The cell surface is the prime interface between any microorganism and the host. A total of 23 proteins of over 1500 amino acids are present in the three published pneumococcal genome sequences (7–8 proteins / genome) [68] and all of these proteins, except one (DNA methylase of a conjugative transposon), are surface located. Out of these 22 large surface located proteins, 12 are proteinases (2–4 zinc metalloproteinases and one serine proteinase / genome), 7 are involved in cleavage of carbohydrates (3 acetylglucosaminidases, 3 beta-galactosidases and an uncharacterised glycosyl hydrolase) and 3 are of unknown function. Extracellular zinc metalloproteinase are recognised to be important virulence determinants of several human pathogens, acting on target cells as intracellular toxins, as in Bacillus anthracis (lethal factor) [26], Clostridium botulinum (neurotoxin) [27], Clostridium tetani (neurotoxin) [27], or as extracellular toxins, as in Pseudomonas aeruginosa (pseudolysin, elastase, neutral metalloproteinase) [28], Staphylococcus aureus (aureolysin, neutral proteinase) [29], Vibrio cholerae (hemagglutinin/proteinase, vibriolysin) [30], and Listeria monocytogenes [31]. Concerning Streptococcus pneumoniae, three studies based on large scale investigations on pneumococcal virulence genes by signature-tagged mutagenesis (STM) are available. They respectively focus on (i) a serotype 19F strain (strain G54) studied in pneumonia (108 CFU of a pool of 50 mutants given intranasally) and septicaemia models (103, 104 and 105 CFU given intraperitoneally) in BALB/C mice [13], (ii) a serotype 3 strain (strain 0100993) in pneumonia (2 × 107 CFU of a pool of 94 mutants delivered intranasally) and bacteraemia (105 CFU given intraperitoneally) models in Swiss CD1 and CBA/J mice [23] and (iii) a serotype 4 strain (TIGR4) in a pneumonia model (2 × 107 CFU of a pool of 63 mutants delivered intranasally) in Swiss Webster outbred mice [14]. While Lau et al. [23] did not identify zinc metalloproteinases as virulence determinants using a type 3 strain, both works on a type 19F and on a type 4 strain, pointed out the involvement of zinc metalloproteinases in pneumococcal virulence and pathogenesis. Polissi et al. [13] described strong virulence reduction in a sepsis model of a iga mutant (19F type, the SP1154-homologue of G54 is deposited as SPN03143). However the presence of tandem zinc metalloproteinase genes in this locus (see Figure 1 in ref [5]) does not allow to ascertain the specific contribution of Iga in virulence reduction. Concerning ZmpC, mutation of this locus in the 19F background, is reported to generate attenuation in a pneumonia mouse model while no reduction of virulence is reported in the sepsis model (the SPN1471 mutant is described by Polissi et al. [13] as mutated in a protease having 40% amino acid identity and 60% homology to pneumococcal IgA protease – values which match ZmpC). Hava and Camilli [14] identified all three pneumococcal zinc metalloproteinases, using a type 4 strain, as important virulence factors in pneumonia: however the mutants were not further characterized through testing bacteraemia and nasal carriage [14]. Two of the three reports agree on the inability to recover proteinase mutants in mice infected with 200 to 1000 times the LD50 of a wild type strain. This lack of fitness, thus, does not clarify if the loss of virulence might depend on other competing co-infecting clones (increased generation time, lack of cleavage of housekeeping factors etc.) or on the interaction of bacterial strains with host factors (decreased resistance to phagocytosis, impaired adhesion or invasion, impaired cleavage of host compounds etc.). Studies on single proteinase mutants are up to now limited to the description of zmp C mutants in a septicaemia model by Polissi and colleagues [13] and in our intranasal model [5]. In the septicaemia model the zmp C mutant does not show reduction of virulence [13], which is in accordance with our observation describing an unaltered level of bacteremia is when intranasally challenging mice with this mutant [5]. The reduced of the number of mice developing sepsis (intranasal inoculum) [5], has been proposed to indicate that the contribution to pathogenesis and disease of ZmpC relates to an event prior to invasion of the bloodstream. For the other proteinase preliminary data were reported by the groups of Mitchell and Claverys [21], who found that deletion of zmp B caused a significant reduction in bacteraemia levels and increased survival time following both intranasal and intravenous challenge.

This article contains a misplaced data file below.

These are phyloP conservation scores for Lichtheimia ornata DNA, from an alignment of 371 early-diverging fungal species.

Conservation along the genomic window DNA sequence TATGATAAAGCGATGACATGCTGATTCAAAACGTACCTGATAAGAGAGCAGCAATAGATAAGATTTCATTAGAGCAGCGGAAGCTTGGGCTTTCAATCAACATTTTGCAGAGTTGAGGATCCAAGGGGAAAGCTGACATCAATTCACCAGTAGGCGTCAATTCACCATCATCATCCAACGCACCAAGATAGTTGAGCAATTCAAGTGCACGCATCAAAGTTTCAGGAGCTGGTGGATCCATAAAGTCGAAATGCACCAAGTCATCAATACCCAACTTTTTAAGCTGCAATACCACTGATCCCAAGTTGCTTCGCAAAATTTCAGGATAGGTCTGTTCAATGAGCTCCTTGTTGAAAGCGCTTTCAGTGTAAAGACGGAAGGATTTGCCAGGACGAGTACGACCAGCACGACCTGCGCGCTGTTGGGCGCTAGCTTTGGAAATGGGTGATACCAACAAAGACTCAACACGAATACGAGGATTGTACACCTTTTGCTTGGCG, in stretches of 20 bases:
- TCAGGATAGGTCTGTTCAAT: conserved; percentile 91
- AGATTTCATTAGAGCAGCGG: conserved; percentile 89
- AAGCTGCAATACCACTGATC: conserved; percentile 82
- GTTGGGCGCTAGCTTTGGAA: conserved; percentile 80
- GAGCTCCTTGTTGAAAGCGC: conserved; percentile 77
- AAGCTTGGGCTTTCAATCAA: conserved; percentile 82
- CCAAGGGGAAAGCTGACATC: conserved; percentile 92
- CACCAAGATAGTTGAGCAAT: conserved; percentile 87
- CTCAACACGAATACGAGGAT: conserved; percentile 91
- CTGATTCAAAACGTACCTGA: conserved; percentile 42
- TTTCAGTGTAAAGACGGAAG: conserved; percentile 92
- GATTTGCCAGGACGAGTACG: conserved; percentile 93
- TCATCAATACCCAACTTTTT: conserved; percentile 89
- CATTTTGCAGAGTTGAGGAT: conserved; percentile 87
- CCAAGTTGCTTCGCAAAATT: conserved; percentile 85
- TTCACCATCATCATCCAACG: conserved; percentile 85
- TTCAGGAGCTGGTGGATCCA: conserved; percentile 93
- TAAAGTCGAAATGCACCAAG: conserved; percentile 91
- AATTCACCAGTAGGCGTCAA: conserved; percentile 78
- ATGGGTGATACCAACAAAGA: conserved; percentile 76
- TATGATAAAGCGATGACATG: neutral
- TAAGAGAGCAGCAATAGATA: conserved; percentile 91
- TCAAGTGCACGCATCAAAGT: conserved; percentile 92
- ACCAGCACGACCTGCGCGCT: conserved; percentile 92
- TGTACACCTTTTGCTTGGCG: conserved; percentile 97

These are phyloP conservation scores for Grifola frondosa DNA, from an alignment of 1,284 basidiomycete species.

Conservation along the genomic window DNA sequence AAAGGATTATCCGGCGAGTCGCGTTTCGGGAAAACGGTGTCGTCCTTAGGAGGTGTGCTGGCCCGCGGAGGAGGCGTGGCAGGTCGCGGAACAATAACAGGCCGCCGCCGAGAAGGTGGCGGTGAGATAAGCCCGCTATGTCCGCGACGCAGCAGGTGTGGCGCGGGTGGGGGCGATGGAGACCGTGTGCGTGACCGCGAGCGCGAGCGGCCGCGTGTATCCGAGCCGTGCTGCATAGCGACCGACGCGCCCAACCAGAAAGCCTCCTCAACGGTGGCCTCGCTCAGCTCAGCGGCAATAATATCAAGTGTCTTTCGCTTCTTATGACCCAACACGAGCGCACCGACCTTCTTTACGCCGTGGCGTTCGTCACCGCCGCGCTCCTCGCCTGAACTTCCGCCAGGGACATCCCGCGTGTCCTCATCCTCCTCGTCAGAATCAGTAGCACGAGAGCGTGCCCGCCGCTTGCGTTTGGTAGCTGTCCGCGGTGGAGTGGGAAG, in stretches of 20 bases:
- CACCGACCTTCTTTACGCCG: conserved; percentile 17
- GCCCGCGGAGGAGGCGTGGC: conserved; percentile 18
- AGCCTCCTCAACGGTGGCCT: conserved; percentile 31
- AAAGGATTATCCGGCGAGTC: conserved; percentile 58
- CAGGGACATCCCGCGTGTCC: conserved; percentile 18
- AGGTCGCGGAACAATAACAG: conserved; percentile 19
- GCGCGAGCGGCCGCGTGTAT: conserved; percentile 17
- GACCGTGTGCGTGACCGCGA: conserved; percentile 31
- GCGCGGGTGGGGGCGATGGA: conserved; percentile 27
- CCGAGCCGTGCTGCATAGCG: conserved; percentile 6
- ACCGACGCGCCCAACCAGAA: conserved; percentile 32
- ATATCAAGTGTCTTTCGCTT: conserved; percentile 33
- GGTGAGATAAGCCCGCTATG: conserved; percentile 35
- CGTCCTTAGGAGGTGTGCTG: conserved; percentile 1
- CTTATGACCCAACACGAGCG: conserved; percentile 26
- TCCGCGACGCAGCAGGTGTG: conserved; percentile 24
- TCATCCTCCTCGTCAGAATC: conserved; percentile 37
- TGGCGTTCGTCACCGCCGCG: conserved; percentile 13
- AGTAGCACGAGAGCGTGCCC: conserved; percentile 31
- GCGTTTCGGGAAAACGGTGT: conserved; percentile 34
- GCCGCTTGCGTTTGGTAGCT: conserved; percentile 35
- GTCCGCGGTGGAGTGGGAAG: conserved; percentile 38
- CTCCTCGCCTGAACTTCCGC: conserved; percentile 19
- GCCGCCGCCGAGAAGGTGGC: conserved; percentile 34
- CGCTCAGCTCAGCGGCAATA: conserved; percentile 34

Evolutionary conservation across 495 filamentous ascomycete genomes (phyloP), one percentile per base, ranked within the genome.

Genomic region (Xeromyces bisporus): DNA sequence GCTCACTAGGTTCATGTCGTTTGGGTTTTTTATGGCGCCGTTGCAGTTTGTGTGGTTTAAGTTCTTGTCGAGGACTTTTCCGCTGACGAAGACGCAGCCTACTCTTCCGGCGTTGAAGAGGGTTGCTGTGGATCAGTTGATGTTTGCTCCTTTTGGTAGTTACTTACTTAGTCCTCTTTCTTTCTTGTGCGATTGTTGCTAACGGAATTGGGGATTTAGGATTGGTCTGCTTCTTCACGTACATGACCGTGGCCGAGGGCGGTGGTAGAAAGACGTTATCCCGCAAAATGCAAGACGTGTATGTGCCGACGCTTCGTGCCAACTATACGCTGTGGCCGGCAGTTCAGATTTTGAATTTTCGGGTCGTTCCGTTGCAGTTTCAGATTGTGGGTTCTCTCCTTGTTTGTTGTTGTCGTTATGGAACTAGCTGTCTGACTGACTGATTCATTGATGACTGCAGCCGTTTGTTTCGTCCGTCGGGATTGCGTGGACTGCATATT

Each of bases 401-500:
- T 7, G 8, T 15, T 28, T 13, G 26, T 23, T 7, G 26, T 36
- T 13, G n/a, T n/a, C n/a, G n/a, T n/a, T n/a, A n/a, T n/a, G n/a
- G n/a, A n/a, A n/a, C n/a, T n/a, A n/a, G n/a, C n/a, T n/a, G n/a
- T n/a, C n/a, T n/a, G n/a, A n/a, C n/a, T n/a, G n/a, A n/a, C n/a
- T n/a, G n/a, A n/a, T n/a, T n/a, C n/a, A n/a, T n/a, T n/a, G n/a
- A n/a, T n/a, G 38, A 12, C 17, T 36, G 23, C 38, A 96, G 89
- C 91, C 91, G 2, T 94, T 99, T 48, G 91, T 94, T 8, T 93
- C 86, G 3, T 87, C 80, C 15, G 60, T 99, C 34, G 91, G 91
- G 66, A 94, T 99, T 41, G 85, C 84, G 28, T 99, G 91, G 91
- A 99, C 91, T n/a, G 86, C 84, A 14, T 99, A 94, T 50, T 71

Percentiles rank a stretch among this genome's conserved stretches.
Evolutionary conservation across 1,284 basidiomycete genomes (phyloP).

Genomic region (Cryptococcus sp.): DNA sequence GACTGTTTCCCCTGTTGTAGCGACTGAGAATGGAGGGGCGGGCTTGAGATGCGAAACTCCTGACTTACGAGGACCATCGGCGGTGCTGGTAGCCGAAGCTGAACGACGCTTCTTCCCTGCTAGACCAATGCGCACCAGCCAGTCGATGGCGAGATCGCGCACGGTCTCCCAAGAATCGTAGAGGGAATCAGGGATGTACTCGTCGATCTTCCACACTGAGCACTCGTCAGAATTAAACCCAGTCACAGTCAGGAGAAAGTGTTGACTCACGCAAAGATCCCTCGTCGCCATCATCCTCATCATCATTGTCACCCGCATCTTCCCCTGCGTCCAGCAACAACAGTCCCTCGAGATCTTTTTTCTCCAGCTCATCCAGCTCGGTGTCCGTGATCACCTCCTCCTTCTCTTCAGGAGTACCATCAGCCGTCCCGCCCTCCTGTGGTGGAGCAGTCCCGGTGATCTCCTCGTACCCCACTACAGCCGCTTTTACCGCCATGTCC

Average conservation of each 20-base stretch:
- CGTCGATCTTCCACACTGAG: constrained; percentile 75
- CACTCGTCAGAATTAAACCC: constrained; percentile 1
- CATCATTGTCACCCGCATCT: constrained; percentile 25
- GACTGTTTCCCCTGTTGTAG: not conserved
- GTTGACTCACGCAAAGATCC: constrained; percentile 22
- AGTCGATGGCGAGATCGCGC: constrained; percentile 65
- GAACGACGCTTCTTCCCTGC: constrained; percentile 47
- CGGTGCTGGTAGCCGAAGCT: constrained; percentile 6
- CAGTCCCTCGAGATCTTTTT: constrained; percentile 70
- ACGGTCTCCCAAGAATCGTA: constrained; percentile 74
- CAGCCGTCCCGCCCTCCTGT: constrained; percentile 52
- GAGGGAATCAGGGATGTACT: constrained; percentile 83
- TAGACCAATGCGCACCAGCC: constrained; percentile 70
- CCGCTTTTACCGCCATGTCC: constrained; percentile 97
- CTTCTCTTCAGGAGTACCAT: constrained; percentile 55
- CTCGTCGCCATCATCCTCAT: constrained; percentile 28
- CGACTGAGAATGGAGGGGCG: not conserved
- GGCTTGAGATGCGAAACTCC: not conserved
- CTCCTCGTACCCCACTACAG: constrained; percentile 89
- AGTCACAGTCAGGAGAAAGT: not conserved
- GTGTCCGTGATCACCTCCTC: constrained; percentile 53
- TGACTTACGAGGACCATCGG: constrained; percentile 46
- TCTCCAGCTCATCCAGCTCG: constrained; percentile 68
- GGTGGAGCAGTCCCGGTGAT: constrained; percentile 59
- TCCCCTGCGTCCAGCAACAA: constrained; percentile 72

The aim of the present work was to characterise in parallel the impact of the mutations in single zinc metalloproteinase genes on pneumococcal virulence. Mutants in all three zinc proteinase genes, iga, zmp B and zmp C, were generated and used to carry out in vivo virulence experiments, after confirming that in vitro growth parameters of mutant strains matched the ones of the wild type. Our intranasal infection animal model [5] is comparable to other models [13, 14, 32, 33], which describe pneumonia development and subsequent death due to sepsis in mice. Our data show that the two proteinases present in all pneumococcal strains (Iga and ZmpB) [58] (Figure 1) greatly contribute to virulence in mice as demonstrated by the 36-fold reduction of mice LD50 (Figure 3). ZmpC (Figure 1), present in only about 25% of strains [5], has a lower impact on animal survival, considering there was only a 4.7-fold reduction in mutant virulence with respect to the parent strain (Figure 2 and 3). Our data are in accordance with the STM data of Hava and Camilli [14], who describe the importance of all zinc metalloproteinases on the virulence of serotype 4 TIGR4 strain. Our data in part confirm results of Polissi et al. [13] who report attenuation in virulence of iga and zmp C mutants. Differently, our data do not match the results obtained by Lau et al [23], who do not describe the zinc metalloproteinases genes as related to virulence. Comparing our data to these studies it is difficult to understand whether these discrepancies depend on the use of different pneumococcal serotypes or on other factors (STM library used, mouse strain, growth media, or size of inoculum).